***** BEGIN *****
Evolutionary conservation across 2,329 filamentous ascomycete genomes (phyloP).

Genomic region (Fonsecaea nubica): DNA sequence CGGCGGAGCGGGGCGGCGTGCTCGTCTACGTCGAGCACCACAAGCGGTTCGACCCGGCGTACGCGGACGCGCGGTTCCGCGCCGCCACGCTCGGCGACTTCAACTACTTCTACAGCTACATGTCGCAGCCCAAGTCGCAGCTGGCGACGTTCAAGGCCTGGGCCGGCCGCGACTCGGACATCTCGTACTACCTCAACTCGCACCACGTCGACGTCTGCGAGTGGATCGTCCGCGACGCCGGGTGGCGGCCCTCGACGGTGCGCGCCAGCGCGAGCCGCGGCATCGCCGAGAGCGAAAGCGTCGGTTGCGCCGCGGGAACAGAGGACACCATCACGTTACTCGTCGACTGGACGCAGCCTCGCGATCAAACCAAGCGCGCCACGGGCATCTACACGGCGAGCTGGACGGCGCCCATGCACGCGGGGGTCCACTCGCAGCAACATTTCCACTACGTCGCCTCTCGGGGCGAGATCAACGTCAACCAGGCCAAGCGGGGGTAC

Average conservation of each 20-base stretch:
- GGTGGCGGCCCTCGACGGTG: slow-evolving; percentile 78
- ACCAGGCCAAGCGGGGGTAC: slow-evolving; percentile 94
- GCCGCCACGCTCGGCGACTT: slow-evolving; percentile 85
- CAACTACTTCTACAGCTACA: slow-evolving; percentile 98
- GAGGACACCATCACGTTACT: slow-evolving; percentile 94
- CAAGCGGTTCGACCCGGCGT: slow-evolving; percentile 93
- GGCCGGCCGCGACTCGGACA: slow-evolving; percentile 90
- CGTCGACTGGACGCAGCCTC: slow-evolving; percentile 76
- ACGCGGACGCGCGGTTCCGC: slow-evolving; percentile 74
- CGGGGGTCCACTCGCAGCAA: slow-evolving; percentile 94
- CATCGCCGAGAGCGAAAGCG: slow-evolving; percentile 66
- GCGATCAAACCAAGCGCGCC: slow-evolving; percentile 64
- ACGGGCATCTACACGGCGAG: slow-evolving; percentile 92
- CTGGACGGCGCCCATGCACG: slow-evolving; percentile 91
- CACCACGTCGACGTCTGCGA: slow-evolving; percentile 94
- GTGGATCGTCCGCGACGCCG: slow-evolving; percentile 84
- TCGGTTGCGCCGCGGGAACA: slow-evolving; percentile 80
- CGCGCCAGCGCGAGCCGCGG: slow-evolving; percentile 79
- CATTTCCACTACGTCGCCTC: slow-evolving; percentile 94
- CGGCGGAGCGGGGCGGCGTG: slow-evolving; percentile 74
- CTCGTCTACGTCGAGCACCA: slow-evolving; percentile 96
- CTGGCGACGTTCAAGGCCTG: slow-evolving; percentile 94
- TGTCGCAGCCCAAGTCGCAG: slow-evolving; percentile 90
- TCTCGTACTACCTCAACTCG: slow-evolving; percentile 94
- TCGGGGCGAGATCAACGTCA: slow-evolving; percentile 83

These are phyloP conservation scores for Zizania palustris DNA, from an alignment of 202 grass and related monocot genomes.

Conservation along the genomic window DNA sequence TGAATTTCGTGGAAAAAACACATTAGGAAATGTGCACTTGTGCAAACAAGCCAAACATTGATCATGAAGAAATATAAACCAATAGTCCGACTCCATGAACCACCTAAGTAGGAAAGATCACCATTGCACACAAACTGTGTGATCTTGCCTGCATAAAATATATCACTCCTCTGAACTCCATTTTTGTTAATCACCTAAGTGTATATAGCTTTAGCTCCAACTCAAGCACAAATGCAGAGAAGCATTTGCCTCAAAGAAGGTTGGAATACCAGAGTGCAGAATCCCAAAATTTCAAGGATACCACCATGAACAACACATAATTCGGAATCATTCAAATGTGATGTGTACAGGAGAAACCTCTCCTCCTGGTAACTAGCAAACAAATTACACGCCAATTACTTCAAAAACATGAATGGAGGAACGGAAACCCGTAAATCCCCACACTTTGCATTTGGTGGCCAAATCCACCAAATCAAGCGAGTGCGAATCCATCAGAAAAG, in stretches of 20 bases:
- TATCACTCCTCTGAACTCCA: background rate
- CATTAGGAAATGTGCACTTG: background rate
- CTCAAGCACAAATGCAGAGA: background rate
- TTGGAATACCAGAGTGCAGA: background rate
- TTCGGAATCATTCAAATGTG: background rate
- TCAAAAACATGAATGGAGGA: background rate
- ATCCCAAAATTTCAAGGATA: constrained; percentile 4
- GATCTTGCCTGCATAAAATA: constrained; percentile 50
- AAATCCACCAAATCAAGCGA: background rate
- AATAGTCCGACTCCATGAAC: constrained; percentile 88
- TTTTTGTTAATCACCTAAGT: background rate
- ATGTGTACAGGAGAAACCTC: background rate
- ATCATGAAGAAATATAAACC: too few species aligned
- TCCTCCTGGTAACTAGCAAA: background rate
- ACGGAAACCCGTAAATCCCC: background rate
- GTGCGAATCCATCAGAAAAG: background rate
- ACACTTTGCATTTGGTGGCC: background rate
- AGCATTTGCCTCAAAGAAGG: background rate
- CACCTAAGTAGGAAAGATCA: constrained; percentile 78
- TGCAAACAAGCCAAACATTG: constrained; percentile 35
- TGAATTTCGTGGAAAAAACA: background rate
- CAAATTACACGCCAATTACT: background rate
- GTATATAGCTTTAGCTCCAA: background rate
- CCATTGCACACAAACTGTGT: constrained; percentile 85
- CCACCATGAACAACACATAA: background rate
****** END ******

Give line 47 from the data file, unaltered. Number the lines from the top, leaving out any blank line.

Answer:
- ACACTTTGCATTTGGTGGCC: background rate